Schulz's tip for success:
Get back up on the horse. "Don't get discouraged. Know that if you're going to ride a bicycle, you are going to fall off of it eventually. I've crashed more than 30 times throughout my riding career. The difference is that now it takes me twice as long to heal."
The Long and Winding Road
Ever since his Boy Scout camping days in Massachusetts, Carl Strout has enjoyed spending time outside. But it wasn't until 13 years ago that he discovered his true natural affinity for the great outdoors. The Croton resident had been an active runner for 10 years, until his knees screamed in arthritic protest. But then he chanced upon the Reader's Digest article that would change his life. The author, Strout remembers, was a realtor who had hiked the Appalachian Trail.
"The guy did it because he wanted to find himself," Strout says. "He didn't. But I did."
Strout - whose trail name is Buckeye - estimates he has hiked and cycled more than 10,000 miles since 1993. In July, he celebrated his 81st birthday by engaging in a 40-plus-mile hike, which took him through the wilds of Maine to Caratunk, along the Kennebec River.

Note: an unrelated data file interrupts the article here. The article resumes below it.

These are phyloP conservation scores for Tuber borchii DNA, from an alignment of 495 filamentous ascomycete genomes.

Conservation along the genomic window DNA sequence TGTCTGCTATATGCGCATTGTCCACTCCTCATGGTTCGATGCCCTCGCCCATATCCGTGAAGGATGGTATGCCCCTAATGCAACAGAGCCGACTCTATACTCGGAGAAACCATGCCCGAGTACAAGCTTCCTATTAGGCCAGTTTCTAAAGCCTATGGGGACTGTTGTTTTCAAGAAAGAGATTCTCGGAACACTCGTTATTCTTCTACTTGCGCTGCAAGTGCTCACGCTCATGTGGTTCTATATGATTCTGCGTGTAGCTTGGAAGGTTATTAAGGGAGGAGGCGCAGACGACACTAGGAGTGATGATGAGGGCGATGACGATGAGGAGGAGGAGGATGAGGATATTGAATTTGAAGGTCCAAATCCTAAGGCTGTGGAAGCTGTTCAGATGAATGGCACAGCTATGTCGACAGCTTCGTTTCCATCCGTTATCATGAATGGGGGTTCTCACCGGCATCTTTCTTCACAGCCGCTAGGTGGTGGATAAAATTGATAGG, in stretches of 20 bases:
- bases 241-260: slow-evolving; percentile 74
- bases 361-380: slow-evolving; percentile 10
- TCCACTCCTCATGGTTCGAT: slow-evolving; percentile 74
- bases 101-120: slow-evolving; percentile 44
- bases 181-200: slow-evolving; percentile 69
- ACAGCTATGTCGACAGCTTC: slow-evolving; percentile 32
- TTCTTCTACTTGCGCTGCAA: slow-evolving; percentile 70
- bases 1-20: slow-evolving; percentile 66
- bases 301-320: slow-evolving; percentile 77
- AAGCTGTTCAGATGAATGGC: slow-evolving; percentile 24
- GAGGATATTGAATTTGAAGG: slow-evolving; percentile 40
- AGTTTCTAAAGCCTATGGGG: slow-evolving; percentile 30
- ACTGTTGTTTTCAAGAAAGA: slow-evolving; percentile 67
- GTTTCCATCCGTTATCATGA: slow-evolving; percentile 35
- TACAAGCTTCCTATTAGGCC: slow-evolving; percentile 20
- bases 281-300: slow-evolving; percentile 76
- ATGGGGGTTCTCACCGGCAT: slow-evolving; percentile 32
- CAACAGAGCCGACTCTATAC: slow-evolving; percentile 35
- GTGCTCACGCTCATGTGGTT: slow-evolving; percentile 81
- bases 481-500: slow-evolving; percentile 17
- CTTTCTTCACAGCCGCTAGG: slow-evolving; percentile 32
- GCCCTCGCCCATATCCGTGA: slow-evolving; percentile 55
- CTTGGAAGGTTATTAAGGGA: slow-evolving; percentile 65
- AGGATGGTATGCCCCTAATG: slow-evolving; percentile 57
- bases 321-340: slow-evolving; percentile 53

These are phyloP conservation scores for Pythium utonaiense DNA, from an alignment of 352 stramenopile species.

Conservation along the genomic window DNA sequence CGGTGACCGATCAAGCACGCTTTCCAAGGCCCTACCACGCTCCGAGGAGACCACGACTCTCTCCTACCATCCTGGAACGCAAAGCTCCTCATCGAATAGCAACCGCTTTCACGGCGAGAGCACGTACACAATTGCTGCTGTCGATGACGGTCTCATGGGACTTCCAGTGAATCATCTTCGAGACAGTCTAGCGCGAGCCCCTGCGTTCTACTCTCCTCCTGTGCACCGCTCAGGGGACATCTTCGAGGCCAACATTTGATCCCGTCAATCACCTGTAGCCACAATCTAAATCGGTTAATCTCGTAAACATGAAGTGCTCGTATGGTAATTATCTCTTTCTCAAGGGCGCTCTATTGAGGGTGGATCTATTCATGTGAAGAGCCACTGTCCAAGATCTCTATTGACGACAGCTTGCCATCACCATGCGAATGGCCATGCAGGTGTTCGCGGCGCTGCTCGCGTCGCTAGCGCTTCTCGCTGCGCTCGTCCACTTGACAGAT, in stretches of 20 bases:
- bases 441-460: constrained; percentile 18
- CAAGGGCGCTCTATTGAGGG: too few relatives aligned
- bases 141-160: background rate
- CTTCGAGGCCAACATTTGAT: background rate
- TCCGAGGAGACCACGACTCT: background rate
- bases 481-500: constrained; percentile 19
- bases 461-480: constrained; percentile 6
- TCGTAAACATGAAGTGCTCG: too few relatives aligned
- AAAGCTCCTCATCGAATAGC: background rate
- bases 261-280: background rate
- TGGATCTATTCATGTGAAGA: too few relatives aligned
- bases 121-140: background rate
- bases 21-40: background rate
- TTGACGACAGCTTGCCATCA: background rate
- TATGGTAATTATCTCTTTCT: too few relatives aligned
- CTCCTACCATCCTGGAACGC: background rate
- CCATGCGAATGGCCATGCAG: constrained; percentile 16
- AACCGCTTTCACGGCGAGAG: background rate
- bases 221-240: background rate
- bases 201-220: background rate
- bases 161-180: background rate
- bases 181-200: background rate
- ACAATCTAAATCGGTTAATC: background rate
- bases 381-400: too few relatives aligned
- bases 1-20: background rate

"My friend and I had planned to do 115 miles, but his knee was giving him trouble and we had to stop," Strout explains. "The 40 or so miles we did do was enough of a birthday celebration for me."
For Strout, there's nothing like the peace and serenity found when engaged in hiking and cycling, excursions that have taken him past cacti in Arizona, alfalfa fields in Georgia and mountain laurels in North Carolina.
"Every time I get on top of a mountain, I sing a verse of 'How Great Thou Art,'" he says. "The sights I have seen are so splendid, it's almost like a personal walk with the man above.
"I still get emotional thinking about a hike through Virginia, when the rhododendron blossoms were heavy with rain. They washed my face as I passed by. It was like a personal touch from God."
Strout's tips for success:
- Cross train by alternating running with walking, beginning with one or two miles and working up to build endurance.
- Invest in a good bicycle (His favorite is his current vehicle, the Trek LeMond.)
- Music is an excellent motivator to keep moving.